Here are some activities you can share with children to get their creativity flowing:

Breaking Up of Old Ideas

Talk about the kinds of animals children might see in a typical zoo. Then ask children what kinds of creatures they might find in a brand new kind of zoo that no one has ever seen before. Provide paper and crayons that children can use to illustrate their imaginative zoo creatures.

Place four or five objects on the floor and ask children to count them. Discuss with children alternative ways to count the objects. Can they count the objects on their fingers? Can they count them on their toes? Help children discover that there is more than one way of doing things.

Making New Connections

Encourage children to recycle materials, such as empty rolls of tape, paper clips, empty paper towel rolls, clam shells, and pipe cleaners, and then use the materials to create 3-- dimensional figures and structures. To help jump-start children's thinking, you might suggest that empty toilet paper rolls represent the wheels of a large truck. The pipe cleaners might be turned into stick figures sitting on the hinge of the clamshell as if they were fishing in the bowl of the shell.

Show children how a funnel is used at the water table. Then pass the funnel around and ask children to think of other ways to use it. Can children use it as a horn? A microscope?

Enlarging the Limits of Knowledge

Ask parents to bring in old (or broken) hair dryers, battery-- operated toys (such as robots, trains, and cars), or other items that are no longer working (without sharp edges or parts that could present a safety hazard). Work with children to take the objects apart to see just how the items were assembled. As you work, ask questions such as, "Where did the batteries go? What parts do you think the toy makers put in first? Why?"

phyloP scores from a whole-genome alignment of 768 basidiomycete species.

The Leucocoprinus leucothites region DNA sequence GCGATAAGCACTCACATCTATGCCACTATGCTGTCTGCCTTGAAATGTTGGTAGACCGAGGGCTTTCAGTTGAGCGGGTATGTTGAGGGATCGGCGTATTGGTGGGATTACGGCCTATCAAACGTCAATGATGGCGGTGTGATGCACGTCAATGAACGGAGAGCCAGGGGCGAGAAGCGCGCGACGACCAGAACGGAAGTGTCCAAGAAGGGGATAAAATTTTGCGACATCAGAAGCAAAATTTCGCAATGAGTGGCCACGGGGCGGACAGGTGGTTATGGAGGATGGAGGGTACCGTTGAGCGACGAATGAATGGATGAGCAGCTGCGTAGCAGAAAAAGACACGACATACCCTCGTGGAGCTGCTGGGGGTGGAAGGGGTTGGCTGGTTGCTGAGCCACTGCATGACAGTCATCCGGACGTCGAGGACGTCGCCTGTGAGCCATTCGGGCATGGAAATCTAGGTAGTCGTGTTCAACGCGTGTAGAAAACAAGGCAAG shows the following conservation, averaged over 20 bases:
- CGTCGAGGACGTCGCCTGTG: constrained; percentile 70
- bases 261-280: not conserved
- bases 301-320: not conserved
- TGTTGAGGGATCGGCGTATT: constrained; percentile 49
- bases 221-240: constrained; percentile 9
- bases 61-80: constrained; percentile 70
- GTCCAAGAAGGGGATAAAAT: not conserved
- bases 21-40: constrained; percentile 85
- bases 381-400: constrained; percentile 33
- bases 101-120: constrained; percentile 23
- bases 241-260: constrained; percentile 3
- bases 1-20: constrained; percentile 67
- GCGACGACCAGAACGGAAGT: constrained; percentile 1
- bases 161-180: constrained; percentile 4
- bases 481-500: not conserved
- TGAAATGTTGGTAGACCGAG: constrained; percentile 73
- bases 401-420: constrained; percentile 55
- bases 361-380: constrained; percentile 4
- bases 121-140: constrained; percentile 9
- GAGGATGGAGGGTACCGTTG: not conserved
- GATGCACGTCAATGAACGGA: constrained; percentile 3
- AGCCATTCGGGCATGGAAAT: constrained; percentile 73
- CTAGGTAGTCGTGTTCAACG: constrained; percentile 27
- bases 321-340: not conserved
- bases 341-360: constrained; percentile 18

Ask children to bring in rubber boots. The children put on the boots and imagine that they are wearing space boots and walking on the moon. As children "walk on the moon," ask them how the moon surface feels, what happens to the surface when they step from place to place or what they might see flying past them.

The Onset of Wonderful Ideas

Encourage children to move about the classroom in their own creative ways. Play a dreamy piece of music, such as "Skater's Waltz." Then offer children pieces of colorful nylon and invite them to create their own dances that feel just like the music.

Share the story of "Goldilocks and the Three Bears" with children. Talk about the way Goldi locks might have felt after breaking Baby Bear's chair and spoiling his breakfast. Ask children to pretend to be Goldilocks for a few moments and think about what they might say in a letter of apology to Baby Bear. Invite children to dictate their letters.